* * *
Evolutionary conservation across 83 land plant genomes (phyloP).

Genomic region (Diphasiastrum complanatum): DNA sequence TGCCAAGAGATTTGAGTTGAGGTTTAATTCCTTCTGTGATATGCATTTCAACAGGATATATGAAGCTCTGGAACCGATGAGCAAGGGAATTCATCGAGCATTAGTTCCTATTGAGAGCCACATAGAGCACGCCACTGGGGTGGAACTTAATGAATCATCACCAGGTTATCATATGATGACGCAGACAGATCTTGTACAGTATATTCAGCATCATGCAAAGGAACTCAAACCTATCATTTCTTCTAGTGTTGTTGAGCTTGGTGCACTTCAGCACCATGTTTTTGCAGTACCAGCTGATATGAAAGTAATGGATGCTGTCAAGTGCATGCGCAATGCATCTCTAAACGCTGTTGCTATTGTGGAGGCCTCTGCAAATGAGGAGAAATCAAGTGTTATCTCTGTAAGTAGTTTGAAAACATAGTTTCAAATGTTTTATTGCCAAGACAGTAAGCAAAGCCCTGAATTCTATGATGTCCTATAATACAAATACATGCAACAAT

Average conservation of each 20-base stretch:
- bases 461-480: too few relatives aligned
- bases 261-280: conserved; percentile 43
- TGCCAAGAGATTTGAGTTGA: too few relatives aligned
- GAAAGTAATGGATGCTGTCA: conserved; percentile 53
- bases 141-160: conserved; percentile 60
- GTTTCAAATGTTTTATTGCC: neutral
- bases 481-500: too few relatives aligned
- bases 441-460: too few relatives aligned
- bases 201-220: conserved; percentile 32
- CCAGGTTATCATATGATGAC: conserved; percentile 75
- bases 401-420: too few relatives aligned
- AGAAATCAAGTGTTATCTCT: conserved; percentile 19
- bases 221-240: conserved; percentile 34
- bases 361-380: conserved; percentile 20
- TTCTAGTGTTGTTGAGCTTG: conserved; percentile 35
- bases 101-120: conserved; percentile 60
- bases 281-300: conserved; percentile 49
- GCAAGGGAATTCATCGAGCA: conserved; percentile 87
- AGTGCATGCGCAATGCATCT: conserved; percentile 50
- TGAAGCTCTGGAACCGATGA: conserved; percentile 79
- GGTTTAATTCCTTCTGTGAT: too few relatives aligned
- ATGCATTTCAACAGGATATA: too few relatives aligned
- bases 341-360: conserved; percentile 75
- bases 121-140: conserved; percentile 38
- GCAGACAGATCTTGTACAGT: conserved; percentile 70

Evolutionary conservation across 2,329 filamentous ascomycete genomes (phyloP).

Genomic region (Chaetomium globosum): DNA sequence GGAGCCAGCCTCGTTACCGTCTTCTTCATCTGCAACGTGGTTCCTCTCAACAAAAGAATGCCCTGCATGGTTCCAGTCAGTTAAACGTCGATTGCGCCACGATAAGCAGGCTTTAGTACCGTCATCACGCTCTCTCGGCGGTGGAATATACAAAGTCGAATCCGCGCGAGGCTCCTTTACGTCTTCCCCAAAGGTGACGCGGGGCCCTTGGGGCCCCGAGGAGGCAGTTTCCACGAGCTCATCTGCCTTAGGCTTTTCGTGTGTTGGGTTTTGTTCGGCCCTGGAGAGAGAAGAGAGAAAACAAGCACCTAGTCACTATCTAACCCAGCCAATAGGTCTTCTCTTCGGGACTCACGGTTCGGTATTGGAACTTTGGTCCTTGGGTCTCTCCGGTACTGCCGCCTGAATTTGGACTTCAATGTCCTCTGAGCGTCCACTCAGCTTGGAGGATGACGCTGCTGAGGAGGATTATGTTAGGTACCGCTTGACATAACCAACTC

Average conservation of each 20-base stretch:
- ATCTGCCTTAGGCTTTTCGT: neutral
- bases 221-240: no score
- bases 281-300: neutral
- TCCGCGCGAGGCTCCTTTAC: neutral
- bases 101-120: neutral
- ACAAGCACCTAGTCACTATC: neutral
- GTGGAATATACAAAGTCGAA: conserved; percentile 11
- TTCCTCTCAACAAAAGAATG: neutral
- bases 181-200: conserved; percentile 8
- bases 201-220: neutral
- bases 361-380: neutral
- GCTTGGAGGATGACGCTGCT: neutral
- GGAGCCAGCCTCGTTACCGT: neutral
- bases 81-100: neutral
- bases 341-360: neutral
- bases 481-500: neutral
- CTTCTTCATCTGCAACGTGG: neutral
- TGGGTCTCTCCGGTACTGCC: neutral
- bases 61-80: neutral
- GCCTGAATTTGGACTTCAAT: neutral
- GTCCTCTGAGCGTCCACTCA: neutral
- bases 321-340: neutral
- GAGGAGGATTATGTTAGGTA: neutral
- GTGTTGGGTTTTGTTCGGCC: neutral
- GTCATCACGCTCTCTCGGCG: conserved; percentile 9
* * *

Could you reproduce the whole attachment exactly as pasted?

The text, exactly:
Evolutionary conservation across 83 land plant genomes (phyloP).

Genomic region (Diphasiastrum complanatum): DNA sequence TGCCAAGAGATTTGAGTTGAGGTTTAATTCCTTCTGTGATATGCATTTCAACAGGATATATGAAGCTCTGGAACCGATGAGCAAGGGAATTCATCGAGCATTAGTTCCTATTGAGAGCCACATAGAGCACGCCACTGGGGTGGAACTTAATGAATCATCACCAGGTTATCATATGATGACGCAGACAGATCTTGTACAGTATATTCAGCATCATGCAAAGGAACTCAAACCTATCATTTCTTCTAGTGTTGTTGAGCTTGGTGCACTTCAGCACCATGTTTTTGCAGTACCAGCTGATATGAAAGTAATGGATGCTGTCAAGTGCATGCGCAATGCATCTCTAAACGCTGTTGCTATTGTGGAGGCCTCTGCAAATGAGGAGAAATCAAGTGTTATCTCTGTAAGTAGTTTGAAAACATAGTTTCAAATGTTTTATTGCCAAGACAGTAAGCAAAGCCCTGAATTCTATGATGTCCTATAATACAAATACATGCAACAAT

Average conservation of each 20-base stretch:
- bases 461-480: too few relatives aligned
- bases 261-280: conserved; percentile 43
- TGCCAAGAGATTTGAGTTGA: too few relatives aligned
- GAAAGTAATGGATGCTGTCA: conserved; percentile 53
- bases 141-160: conserved; percentile 60
- GTTTCAAATGTTTTATTGCC: neutral
- bases 481-500: too few relatives aligned
- bases 441-460: too few relatives aligned
- bases 201-220: conserved; percentile 32
- CCAGGTTATCATATGATGAC: conserved; percentile 75
- bases 401-420: too few relatives aligned
- AGAAATCAAGTGTTATCTCT: conserved; percentile 19
- bases 221-240: conserved; percentile 34
- bases 361-380: conserved; percentile 20
- TTCTAGTGTTGTTGAGCTTG: conserved; percentile 35
- bases 101-120: conserved; percentile 60
- bases 281-300: conserved; percentile 49
- GCAAGGGAATTCATCGAGCA: conserved; percentile 87
- AGTGCATGCGCAATGCATCT: conserved; percentile 50
- TGAAGCTCTGGAACCGATGA: conserved; percentile 79
- GGTTTAATTCCTTCTGTGAT: too few relatives aligned
- ATGCATTTCAACAGGATATA: too few relatives aligned
- bases 341-360: conserved; percentile 75
- bases 121-140: conserved; percentile 38
- GCAGACAGATCTTGTACAGT: conserved; percentile 70

Evolutionary conservation across 2,329 filamentous ascomycete genomes (phyloP).

Genomic region (Chaetomium globosum): DNA sequence GGAGCCAGCCTCGTTACCGTCTTCTTCATCTGCAACGTGGTTCCTCTCAACAAAAGAATGCCCTGCATGGTTCCAGTCAGTTAAACGTCGATTGCGCCACGATAAGCAGGCTTTAGTACCGTCATCACGCTCTCTCGGCGGTGGAATATACAAAGTCGAATCCGCGCGAGGCTCCTTTACGTCTTCCCCAAAGGTGACGCGGGGCCCTTGGGGCCCCGAGGAGGCAGTTTCCACGAGCTCATCTGCCTTAGGCTTTTCGTGTGTTGGGTTTTGTTCGGCCCTGGAGAGAGAAGAGAGAAAACAAGCACCTAGTCACTATCTAACCCAGCCAATAGGTCTTCTCTTCGGGACTCACGGTTCGGTATTGGAACTTTGGTCCTTGGGTCTCTCCGGTACTGCCGCCTGAATTTGGACTTCAATGTCCTCTGAGCGTCCACTCAGCTTGGAGGATGACGCTGCTGAGGAGGATTATGTTAGGTACCGCTTGACATAACCAACTC

Average conservation of each 20-base stretch:
- ATCTGCCTTAGGCTTTTCGT: neutral
- bases 221-240: no score
- bases 281-300: neutral
- TCCGCGCGAGGCTCCTTTAC: neutral
- bases 101-120: neutral
- ACAAGCACCTAGTCACTATC: neutral
- GTGGAATATACAAAGTCGAA: conserved; percentile 11
- TTCCTCTCAACAAAAGAATG: neutral
- bases 181-200: conserved; percentile 8
- bases 201-220: neutral
- bases 361-380: neutral
- GCTTGGAGGATGACGCTGCT: neutral
- GGAGCCAGCCTCGTTACCGT: neutral
- bases 81-100: neutral
- bases 341-360: neutral
- bases 481-500: neutral
- CTTCTTCATCTGCAACGTGG: neutral
- TGGGTCTCTCCGGTACTGCC: neutral
- bases 61-80: neutral
- GCCTGAATTTGGACTTCAAT: neutral
- GTCCTCTGAGCGTCCACTCA: neutral
- bases 321-340: neutral
- GAGGAGGATTATGTTAGGTA: neutral
- GTGTTGGGTTTTGTTCGGCC: neutral
- GTCATCACGCTCTCTCGGCG: conserved; percentile 9